Situated at the foot of the Acropolis, the Ancient Agora of Athens was once the hub of political, social, and commercial life in the ancient Greek city.
Today, it’s an absolute must-visit for any traveler passing through the Greek capital.
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A brief history of the Ancient Agora of Athens
Origins of the Ancient Agora of Athens
Dating back to the 4th century BC, the Agora of Athens was a bustling hub for Athenian citizens in antiquity.
Nestled beneath the Acropolis, the Agora served as the epicenter for political discussions and voting, as well as criminal trials.
Numerous buildings, including the stoa and temples dedicated to Greek gods like the Temple of Hephaestus, were erected around the Agora over time.
Moreover, the Agora was a lively gathering place for festivals and sporting events like the Panhellenic Games, which featured athletic competitions, chariot races, and poetry contests.
Glory and Decline of the Agora of Athens
The Agora has experienced both moments of glory and periods of decline throughout history. It sustained severe damage during the Peloponnesian War between Athens and Sparta from 431 to 404 BC. Despite being restored after the war, it suffered further destruction during the barbarian invasions that occurred after the fall of the Western Roman Empire.
During the Middle Ages, the Agora was deserted and used as a quarry for locals seeking to build their homes.
The Rediscovery of the Ancient Agora of Athens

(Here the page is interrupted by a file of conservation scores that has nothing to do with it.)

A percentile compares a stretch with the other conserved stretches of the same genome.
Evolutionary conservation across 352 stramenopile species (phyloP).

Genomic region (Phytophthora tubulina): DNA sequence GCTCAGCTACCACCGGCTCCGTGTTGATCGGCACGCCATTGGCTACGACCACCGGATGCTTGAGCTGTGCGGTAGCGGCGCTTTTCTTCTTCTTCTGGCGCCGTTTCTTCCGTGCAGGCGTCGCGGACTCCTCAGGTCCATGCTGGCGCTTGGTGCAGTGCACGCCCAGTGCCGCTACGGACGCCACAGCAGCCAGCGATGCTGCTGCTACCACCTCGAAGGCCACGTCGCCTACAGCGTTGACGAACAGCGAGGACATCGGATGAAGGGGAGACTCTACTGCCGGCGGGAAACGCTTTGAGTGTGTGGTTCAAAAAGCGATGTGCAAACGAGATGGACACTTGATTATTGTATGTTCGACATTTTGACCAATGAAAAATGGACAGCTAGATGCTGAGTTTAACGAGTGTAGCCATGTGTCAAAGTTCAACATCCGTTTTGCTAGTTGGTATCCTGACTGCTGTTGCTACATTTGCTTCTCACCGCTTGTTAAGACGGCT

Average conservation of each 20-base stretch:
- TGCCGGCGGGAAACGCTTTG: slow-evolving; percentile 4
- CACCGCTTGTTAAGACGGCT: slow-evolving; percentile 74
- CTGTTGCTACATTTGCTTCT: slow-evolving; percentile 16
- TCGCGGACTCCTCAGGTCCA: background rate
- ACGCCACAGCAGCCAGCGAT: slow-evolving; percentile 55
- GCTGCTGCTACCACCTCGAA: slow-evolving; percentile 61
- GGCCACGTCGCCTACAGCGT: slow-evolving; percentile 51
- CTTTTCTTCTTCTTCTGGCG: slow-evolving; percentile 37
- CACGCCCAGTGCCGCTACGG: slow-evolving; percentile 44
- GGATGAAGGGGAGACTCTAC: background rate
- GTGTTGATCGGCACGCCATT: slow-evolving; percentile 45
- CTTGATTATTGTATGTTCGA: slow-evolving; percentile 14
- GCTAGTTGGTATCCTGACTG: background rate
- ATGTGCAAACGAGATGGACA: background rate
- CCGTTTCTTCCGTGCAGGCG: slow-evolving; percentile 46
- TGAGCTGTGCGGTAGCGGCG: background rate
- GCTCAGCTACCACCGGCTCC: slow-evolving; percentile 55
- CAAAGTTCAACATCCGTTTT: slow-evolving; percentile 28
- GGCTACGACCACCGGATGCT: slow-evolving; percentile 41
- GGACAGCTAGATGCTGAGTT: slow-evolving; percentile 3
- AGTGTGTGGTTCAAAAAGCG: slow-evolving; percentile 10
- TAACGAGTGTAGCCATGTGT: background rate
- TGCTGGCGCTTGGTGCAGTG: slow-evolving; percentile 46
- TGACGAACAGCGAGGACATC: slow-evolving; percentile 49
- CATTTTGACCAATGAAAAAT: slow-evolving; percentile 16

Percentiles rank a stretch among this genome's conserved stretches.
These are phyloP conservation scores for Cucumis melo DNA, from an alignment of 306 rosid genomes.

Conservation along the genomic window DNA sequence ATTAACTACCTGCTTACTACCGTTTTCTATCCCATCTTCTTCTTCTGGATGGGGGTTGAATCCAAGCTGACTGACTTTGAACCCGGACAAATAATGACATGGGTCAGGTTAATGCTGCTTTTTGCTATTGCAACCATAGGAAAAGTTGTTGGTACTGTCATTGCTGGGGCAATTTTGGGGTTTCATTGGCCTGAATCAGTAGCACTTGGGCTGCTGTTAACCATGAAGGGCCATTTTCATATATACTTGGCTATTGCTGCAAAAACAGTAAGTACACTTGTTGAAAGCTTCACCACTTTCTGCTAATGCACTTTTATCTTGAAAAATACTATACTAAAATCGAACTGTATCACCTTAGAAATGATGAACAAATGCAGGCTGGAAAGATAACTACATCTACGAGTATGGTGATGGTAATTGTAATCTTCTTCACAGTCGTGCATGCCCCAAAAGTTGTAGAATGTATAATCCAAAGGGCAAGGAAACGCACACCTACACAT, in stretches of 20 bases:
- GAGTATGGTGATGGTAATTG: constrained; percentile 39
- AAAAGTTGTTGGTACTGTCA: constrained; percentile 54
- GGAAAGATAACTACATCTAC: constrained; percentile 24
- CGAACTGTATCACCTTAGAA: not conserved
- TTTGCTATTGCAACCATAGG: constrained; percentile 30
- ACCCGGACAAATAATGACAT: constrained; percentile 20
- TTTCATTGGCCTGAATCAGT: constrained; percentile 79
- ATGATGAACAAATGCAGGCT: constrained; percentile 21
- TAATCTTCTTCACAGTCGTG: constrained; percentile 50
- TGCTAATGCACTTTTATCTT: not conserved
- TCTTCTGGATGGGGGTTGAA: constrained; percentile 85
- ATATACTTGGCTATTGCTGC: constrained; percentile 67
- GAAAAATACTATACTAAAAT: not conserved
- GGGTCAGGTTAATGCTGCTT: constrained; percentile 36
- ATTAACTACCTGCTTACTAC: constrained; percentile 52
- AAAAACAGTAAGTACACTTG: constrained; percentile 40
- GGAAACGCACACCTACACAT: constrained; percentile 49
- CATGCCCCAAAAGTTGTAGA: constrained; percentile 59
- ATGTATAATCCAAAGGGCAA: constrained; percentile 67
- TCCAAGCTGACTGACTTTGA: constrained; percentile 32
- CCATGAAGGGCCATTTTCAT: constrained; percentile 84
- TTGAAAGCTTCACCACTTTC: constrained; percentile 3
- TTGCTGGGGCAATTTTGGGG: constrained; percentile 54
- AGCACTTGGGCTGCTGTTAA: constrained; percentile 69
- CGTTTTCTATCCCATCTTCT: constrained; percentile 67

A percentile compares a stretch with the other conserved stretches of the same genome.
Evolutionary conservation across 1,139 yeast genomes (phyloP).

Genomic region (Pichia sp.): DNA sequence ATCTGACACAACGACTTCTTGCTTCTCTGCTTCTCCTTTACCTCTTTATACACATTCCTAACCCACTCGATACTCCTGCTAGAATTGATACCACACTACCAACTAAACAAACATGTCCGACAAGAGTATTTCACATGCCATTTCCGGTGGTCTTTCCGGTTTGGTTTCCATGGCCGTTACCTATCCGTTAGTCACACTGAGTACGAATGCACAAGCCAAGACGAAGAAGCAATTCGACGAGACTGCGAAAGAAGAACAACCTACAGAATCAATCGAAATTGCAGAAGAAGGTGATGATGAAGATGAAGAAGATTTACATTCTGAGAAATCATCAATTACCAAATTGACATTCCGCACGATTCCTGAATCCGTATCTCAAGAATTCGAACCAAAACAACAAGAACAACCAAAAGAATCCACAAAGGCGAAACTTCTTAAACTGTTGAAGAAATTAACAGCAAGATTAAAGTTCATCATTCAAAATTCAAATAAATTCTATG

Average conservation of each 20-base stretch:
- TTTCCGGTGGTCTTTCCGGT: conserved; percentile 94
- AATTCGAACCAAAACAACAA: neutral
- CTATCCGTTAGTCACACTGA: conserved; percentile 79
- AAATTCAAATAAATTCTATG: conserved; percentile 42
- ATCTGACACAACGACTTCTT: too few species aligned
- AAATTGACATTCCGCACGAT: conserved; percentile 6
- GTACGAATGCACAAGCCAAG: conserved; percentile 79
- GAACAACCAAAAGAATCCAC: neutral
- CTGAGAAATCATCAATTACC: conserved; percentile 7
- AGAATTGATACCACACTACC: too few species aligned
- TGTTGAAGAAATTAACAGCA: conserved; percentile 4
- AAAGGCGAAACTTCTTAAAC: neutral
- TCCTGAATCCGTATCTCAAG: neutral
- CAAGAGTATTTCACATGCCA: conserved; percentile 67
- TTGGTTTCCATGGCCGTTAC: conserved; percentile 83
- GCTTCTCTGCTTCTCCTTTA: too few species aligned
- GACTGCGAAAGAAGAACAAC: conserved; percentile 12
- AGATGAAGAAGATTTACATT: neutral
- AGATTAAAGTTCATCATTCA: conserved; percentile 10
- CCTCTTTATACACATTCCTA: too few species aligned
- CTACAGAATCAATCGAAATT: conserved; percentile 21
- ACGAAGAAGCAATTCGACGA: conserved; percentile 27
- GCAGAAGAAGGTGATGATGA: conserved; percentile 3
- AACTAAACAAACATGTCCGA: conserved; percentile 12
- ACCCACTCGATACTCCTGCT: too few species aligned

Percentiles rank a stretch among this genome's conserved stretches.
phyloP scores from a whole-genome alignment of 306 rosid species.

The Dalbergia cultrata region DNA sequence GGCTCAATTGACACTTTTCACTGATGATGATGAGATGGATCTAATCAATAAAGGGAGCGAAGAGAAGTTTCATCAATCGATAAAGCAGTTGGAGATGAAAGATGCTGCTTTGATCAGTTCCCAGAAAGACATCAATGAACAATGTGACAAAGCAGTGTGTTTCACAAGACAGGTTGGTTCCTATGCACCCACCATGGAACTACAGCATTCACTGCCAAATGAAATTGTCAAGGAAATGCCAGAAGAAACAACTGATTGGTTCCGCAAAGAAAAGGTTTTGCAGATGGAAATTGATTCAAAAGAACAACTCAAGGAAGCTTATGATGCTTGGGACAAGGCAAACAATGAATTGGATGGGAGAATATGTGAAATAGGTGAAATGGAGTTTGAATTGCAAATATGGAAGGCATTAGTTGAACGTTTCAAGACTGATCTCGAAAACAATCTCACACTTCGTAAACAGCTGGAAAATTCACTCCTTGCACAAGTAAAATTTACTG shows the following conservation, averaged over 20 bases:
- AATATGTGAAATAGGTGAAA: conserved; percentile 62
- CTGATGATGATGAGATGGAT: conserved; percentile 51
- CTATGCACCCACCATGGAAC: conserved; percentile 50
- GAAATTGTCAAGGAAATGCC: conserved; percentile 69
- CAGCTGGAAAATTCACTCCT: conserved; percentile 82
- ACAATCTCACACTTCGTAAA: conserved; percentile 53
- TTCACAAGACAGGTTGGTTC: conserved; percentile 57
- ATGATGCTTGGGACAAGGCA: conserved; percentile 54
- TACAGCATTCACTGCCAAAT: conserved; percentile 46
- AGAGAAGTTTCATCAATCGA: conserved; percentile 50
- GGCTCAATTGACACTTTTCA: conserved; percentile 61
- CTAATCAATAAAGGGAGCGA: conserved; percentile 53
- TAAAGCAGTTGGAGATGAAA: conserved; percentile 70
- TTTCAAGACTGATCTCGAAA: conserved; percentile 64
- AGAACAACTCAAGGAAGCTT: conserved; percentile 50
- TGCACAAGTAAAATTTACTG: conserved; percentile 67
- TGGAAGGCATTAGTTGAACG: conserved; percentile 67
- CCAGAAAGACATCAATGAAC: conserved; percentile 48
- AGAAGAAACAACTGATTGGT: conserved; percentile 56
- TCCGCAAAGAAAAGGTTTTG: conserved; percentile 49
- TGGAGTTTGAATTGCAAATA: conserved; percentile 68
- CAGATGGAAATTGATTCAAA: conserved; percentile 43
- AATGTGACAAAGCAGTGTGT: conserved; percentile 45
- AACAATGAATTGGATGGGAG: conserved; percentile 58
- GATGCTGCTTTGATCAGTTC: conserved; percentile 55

Archaeologists began taking interest in the Agora during the 19th century. Today, the Agora of Athens remains one of the most significant archaeological sites in the Greek capital. Visitors are invited to explore the remnants of historic structures that once surrounded the Agora and stroll along the cobblestone streets where Athenians congregated for centuries.
Visiting the Ancient Agora of Athens
In antiquity, the Agora was a central square surrounded by public buildings, temples, sports facilities, and shops.
The Stoa of Attalos, located to the east of the Agora, served as a covered market. The Temple of Hephaestus, to the northwest of the Agora, hosted religious celebrations. The Gate of Eurytus, to the southwest, was the main entrance to the Agora.
Among other important buildings in the Agora were the Library of Pantainos, the Church of the Holy Apostles, the Fountain of Hermes, and the Bouleuterion, where members of the Athenian Legislative Assembly gathered to discuss politics.
The Ancient Agora also had facilities that were central to the daily lives of citizens, such as public baths, fountains, and craft workshops.
The Temple of Hephaestus
Considered one of the finest examples of Doric architecture, the Temple of Hephaestus is one of the jewels of the Ancient Agora of Athens.
Built on a hill overlooking the Agora, the Temple of Hephaestus was constructed in 449 BC, during the reign of Pericles, a legendary politician, strategist, and orator.
Made of marble, the Temple of Hephaestus is distinguished by its massive columns with capitals decorated with acanthus leaves and its sculpted frieze, adorned with scenes from everyday life, such as weddings and dances.
A site of religious celebrations and sacrifices, the Temple of Hephaestus is dedicated to the Greek god of fire and forge, considered the patron of artisans.
🏛️ What is Doric architecture? 🏛️
Originating in ancient Greece in the 7th century BC, Doric architecture is a style characterized by simple and elegant columns with disk-shaped capitals and flat entablatures.
It is the oldest of the three Greek architectural styles, with the other two being Ionic and Corinthian architecture.
The Doric style was popular during the classical period of ancient Greece, from the 5th to the 4th century BC. It was later adopted and adapted by the Romans.
The Stoa of Attalos
Today converted into an archaeological museum, the Stoa of Attalos (stoa meaning portico or colonnade) is one of the most remarkable buildings of the Ancient Agora of Athens. It was a large commercial building that has been restored and transformed into an archaeological museum.